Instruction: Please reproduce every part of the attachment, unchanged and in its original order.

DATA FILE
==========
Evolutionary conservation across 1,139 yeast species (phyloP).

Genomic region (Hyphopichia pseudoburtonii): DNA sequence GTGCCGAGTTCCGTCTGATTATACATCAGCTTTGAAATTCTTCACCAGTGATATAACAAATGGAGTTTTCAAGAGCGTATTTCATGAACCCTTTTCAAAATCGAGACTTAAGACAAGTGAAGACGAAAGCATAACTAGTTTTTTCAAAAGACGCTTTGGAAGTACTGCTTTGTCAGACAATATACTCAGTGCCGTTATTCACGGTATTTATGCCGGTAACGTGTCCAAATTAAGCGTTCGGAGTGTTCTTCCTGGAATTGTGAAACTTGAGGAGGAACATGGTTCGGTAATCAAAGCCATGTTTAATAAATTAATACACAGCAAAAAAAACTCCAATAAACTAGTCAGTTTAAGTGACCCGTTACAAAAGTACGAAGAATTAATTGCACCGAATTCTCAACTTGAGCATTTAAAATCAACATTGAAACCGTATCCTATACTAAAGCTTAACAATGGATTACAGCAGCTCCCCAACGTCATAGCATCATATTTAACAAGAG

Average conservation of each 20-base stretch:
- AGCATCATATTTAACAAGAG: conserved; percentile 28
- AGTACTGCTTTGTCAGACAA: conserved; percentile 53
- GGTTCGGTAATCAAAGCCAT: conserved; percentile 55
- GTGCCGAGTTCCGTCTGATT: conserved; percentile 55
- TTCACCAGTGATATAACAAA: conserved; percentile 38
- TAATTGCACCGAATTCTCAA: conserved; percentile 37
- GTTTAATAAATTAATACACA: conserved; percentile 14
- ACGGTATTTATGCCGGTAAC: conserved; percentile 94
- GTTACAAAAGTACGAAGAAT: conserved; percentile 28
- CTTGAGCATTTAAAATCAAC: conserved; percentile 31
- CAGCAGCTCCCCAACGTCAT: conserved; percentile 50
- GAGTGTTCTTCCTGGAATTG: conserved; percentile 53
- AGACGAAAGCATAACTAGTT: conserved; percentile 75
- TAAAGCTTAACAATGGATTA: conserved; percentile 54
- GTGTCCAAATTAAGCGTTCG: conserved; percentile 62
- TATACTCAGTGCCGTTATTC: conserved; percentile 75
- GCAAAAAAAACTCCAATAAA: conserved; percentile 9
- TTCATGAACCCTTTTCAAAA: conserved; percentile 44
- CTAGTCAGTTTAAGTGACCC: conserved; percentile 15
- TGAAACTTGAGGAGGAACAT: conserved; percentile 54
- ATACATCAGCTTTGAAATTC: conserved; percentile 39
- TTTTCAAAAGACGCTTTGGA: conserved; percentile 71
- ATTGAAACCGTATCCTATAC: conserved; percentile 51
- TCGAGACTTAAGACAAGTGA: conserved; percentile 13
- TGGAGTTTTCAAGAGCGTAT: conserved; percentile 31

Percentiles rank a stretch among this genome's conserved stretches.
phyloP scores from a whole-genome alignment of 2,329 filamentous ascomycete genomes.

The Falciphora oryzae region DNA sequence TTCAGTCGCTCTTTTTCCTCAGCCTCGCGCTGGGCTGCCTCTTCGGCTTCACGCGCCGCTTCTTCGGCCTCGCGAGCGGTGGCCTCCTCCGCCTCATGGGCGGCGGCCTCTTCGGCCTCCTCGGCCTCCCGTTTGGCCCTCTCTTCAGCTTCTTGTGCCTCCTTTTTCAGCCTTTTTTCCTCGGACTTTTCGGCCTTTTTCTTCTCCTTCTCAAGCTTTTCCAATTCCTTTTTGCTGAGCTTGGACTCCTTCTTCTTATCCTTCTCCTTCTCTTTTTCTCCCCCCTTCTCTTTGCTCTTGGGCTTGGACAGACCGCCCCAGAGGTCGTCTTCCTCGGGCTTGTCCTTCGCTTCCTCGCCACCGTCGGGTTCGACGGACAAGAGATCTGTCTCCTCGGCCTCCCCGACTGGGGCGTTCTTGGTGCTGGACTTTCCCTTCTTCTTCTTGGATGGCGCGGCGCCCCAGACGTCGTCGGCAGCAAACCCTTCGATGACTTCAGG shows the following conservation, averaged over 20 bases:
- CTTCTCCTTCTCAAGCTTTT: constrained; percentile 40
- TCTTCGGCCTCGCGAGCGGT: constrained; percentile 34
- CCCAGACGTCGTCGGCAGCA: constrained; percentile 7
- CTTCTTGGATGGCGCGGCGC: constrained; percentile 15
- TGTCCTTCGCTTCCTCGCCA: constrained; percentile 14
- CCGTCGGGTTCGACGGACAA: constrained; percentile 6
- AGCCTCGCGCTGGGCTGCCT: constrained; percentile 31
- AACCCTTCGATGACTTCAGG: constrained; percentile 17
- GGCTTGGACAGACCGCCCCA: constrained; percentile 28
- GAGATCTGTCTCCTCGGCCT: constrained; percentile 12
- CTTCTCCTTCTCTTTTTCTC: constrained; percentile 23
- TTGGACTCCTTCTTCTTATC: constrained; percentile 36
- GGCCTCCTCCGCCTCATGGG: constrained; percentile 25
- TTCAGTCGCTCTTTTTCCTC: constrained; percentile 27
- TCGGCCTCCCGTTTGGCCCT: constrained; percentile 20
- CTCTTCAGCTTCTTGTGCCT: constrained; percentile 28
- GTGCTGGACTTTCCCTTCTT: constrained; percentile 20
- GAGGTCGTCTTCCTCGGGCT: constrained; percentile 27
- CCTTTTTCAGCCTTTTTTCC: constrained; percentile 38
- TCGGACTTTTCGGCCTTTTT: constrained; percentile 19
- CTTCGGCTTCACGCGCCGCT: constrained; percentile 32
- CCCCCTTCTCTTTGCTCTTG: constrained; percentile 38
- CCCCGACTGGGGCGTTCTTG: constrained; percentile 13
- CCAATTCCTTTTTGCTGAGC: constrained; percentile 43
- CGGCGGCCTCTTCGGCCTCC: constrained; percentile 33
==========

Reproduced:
Evolutionary conservation across 1,139 yeast species (phyloP).

Genomic region (Hyphopichia pseudoburtonii): DNA sequence GTGCCGAGTTCCGTCTGATTATACATCAGCTTTGAAATTCTTCACCAGTGATATAACAAATGGAGTTTTCAAGAGCGTATTTCATGAACCCTTTTCAAAATCGAGACTTAAGACAAGTGAAGACGAAAGCATAACTAGTTTTTTCAAAAGACGCTTTGGAAGTACTGCTTTGTCAGACAATATACTCAGTGCCGTTATTCACGGTATTTATGCCGGTAACGTGTCCAAATTAAGCGTTCGGAGTGTTCTTCCTGGAATTGTGAAACTTGAGGAGGAACATGGTTCGGTAATCAAAGCCATGTTTAATAAATTAATACACAGCAAAAAAAACTCCAATAAACTAGTCAGTTTAAGTGACCCGTTACAAAAGTACGAAGAATTAATTGCACCGAATTCTCAACTTGAGCATTTAAAATCAACATTGAAACCGTATCCTATACTAAAGCTTAACAATGGATTACAGCAGCTCCCCAACGTCATAGCATCATATTTAACAAGAG

Average conservation of each 20-base stretch:
- AGCATCATATTTAACAAGAG: conserved; percentile 28
- AGTACTGCTTTGTCAGACAA: conserved; percentile 53
- GGTTCGGTAATCAAAGCCAT: conserved; percentile 55
- GTGCCGAGTTCCGTCTGATT: conserved; percentile 55
- TTCACCAGTGATATAACAAA: conserved; percentile 38
- TAATTGCACCGAATTCTCAA: conserved; percentile 37
- GTTTAATAAATTAATACACA: conserved; percentile 14
- ACGGTATTTATGCCGGTAAC: conserved; percentile 94
- GTTACAAAAGTACGAAGAAT: conserved; percentile 28
- CTTGAGCATTTAAAATCAAC: conserved; percentile 31
- CAGCAGCTCCCCAACGTCAT: conserved; percentile 50
- GAGTGTTCTTCCTGGAATTG: conserved; percentile 53
- AGACGAAAGCATAACTAGTT: conserved; percentile 75
- TAAAGCTTAACAATGGATTA: conserved; percentile 54
- GTGTCCAAATTAAGCGTTCG: conserved; percentile 62
- TATACTCAGTGCCGTTATTC: conserved; percentile 75
- GCAAAAAAAACTCCAATAAA: conserved; percentile 9
- TTCATGAACCCTTTTCAAAA: conserved; percentile 44
- CTAGTCAGTTTAAGTGACCC: conserved; percentile 15
- TGAAACTTGAGGAGGAACAT: conserved; percentile 54
- ATACATCAGCTTTGAAATTC: conserved; percentile 39
- TTTTCAAAAGACGCTTTGGA: conserved; percentile 71
- ATTGAAACCGTATCCTATAC: conserved; percentile 51
- TCGAGACTTAAGACAAGTGA: conserved; percentile 13
- TGGAGTTTTCAAGAGCGTAT: conserved; percentile 31

Percentiles rank a stretch among this genome's conserved stretches.
phyloP scores from a whole-genome alignment of 2,329 filamentous ascomycete genomes.

The Falciphora oryzae region DNA sequence TTCAGTCGCTCTTTTTCCTCAGCCTCGCGCTGGGCTGCCTCTTCGGCTTCACGCGCCGCTTCTTCGGCCTCGCGAGCGGTGGCCTCCTCCGCCTCATGGGCGGCGGCCTCTTCGGCCTCCTCGGCCTCCCGTTTGGCCCTCTCTTCAGCTTCTTGTGCCTCCTTTTTCAGCCTTTTTTCCTCGGACTTTTCGGCCTTTTTCTTCTCCTTCTCAAGCTTTTCCAATTCCTTTTTGCTGAGCTTGGACTCCTTCTTCTTATCCTTCTCCTTCTCTTTTTCTCCCCCCTTCTCTTTGCTCTTGGGCTTGGACAGACCGCCCCAGAGGTCGTCTTCCTCGGGCTTGTCCTTCGCTTCCTCGCCACCGTCGGGTTCGACGGACAAGAGATCTGTCTCCTCGGCCTCCCCGACTGGGGCGTTCTTGGTGCTGGACTTTCCCTTCTTCTTCTTGGATGGCGCGGCGCCCCAGACGTCGTCGGCAGCAAACCCTTCGATGACTTCAGG shows the following conservation, averaged over 20 bases:
- CTTCTCCTTCTCAAGCTTTT: constrained; percentile 40
- TCTTCGGCCTCGCGAGCGGT: constrained; percentile 34
- CCCAGACGTCGTCGGCAGCA: constrained; percentile 7
- CTTCTTGGATGGCGCGGCGC: constrained; percentile 15
- TGTCCTTCGCTTCCTCGCCA: constrained; percentile 14
- CCGTCGGGTTCGACGGACAA: constrained; percentile 6
- AGCCTCGCGCTGGGCTGCCT: constrained; percentile 31
- AACCCTTCGATGACTTCAGG: constrained; percentile 17
- GGCTTGGACAGACCGCCCCA: constrained; percentile 28
- GAGATCTGTCTCCTCGGCCT: constrained; percentile 12
- CTTCTCCTTCTCTTTTTCTC: constrained; percentile 23
- TTGGACTCCTTCTTCTTATC: constrained; percentile 36
- GGCCTCCTCCGCCTCATGGG: constrained; percentile 25
- TTCAGTCGCTCTTTTTCCTC: constrained; percentile 27
- TCGGCCTCCCGTTTGGCCCT: constrained; percentile 20
- CTCTTCAGCTTCTTGTGCCT: constrained; percentile 28
- GTGCTGGACTTTCCCTTCTT: constrained; percentile 20
- GAGGTCGTCTTCCTCGGGCT: constrained; percentile 27
- CCTTTTTCAGCCTTTTTTCC: constrained; percentile 38
- TCGGACTTTTCGGCCTTTTT: constrained; percentile 19
- CTTCGGCTTCACGCGCCGCT: constrained; percentile 32
- CCCCCTTCTCTTTGCTCTTG: constrained; percentile 38
- CCCCGACTGGGGCGTTCTTG: constrained; percentile 13
- CCAATTCCTTTTTGCTGAGC: constrained; percentile 43
- CGGCGGCCTCTTCGGCCTCC: constrained; percentile 33